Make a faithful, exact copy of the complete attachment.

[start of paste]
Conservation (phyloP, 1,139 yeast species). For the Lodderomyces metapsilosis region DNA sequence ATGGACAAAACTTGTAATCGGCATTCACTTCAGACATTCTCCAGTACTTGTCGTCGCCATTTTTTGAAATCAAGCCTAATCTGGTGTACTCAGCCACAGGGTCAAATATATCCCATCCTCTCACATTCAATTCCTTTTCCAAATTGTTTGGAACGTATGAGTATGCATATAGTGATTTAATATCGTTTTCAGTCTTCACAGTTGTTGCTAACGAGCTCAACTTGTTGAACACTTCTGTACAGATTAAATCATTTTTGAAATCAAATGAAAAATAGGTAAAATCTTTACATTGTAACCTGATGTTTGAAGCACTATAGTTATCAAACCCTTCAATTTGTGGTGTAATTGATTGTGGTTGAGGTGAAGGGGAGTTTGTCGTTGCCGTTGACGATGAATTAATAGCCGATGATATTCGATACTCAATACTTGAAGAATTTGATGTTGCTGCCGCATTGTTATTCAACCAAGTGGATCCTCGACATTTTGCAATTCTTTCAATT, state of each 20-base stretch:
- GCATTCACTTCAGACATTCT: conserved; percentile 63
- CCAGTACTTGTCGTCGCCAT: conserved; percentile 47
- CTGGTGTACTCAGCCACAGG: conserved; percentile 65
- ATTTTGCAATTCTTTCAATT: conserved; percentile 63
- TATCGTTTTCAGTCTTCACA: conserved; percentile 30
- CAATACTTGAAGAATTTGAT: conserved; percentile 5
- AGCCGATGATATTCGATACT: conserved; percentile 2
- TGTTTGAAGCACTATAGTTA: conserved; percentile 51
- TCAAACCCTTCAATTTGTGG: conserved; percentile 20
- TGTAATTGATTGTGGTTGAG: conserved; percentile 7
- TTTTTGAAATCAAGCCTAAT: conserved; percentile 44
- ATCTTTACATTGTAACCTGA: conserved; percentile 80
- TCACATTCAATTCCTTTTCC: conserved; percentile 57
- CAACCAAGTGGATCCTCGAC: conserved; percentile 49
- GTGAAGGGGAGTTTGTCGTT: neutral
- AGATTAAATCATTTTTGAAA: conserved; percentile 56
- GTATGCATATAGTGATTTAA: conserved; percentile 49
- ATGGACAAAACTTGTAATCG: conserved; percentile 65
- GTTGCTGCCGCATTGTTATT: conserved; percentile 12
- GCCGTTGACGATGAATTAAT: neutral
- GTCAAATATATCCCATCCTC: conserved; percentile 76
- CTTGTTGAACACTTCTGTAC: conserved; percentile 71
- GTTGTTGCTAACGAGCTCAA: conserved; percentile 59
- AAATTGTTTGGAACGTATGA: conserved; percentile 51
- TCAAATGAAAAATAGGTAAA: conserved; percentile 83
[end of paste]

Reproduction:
Conservation (phyloP, 1,139 yeast species). For the Lodderomyces metapsilosis region DNA sequence ATGGACAAAACTTGTAATCGGCATTCACTTCAGACATTCTCCAGTACTTGTCGTCGCCATTTTTTGAAATCAAGCCTAATCTGGTGTACTCAGCCACAGGGTCAAATATATCCCATCCTCTCACATTCAATTCCTTTTCCAAATTGTTTGGAACGTATGAGTATGCATATAGTGATTTAATATCGTTTTCAGTCTTCACAGTTGTTGCTAACGAGCTCAACTTGTTGAACACTTCTGTACAGATTAAATCATTTTTGAAATCAAATGAAAAATAGGTAAAATCTTTACATTGTAACCTGATGTTTGAAGCACTATAGTTATCAAACCCTTCAATTTGTGGTGTAATTGATTGTGGTTGAGGTGAAGGGGAGTTTGTCGTTGCCGTTGACGATGAATTAATAGCCGATGATATTCGATACTCAATACTTGAAGAATTTGATGTTGCTGCCGCATTGTTATTCAACCAAGTGGATCCTCGACATTTTGCAATTCTTTCAATT, state of each 20-base stretch:
- GCATTCACTTCAGACATTCT: conserved; percentile 63
- CCAGTACTTGTCGTCGCCAT: conserved; percentile 47
- CTGGTGTACTCAGCCACAGG: conserved; percentile 65
- ATTTTGCAATTCTTTCAATT: conserved; percentile 63
- TATCGTTTTCAGTCTTCACA: conserved; percentile 30
- CAATACTTGAAGAATTTGAT: conserved; percentile 5
- AGCCGATGATATTCGATACT: conserved; percentile 2
- TGTTTGAAGCACTATAGTTA: conserved; percentile 51
- TCAAACCCTTCAATTTGTGG: conserved; percentile 20
- TGTAATTGATTGTGGTTGAG: conserved; percentile 7
- TTTTTGAAATCAAGCCTAAT: conserved; percentile 44
- ATCTTTACATTGTAACCTGA: conserved; percentile 80
- TCACATTCAATTCCTTTTCC: conserved; percentile 57
- CAACCAAGTGGATCCTCGAC: conserved; percentile 49
- GTGAAGGGGAGTTTGTCGTT: neutral
- AGATTAAATCATTTTTGAAA: conserved; percentile 56
- GTATGCATATAGTGATTTAA: conserved; percentile 49
- ATGGACAAAACTTGTAATCG: conserved; percentile 65
- GTTGCTGCCGCATTGTTATT: conserved; percentile 12
- GCCGTTGACGATGAATTAAT: neutral
- GTCAAATATATCCCATCCTC: conserved; percentile 76
- CTTGTTGAACACTTCTGTAC: conserved; percentile 71
- GTTGTTGCTAACGAGCTCAA: conserved; percentile 59
- AAATTGTTTGGAACGTATGA: conserved; percentile 51
- TCAAATGAAAAATAGGTAAA: conserved; percentile 83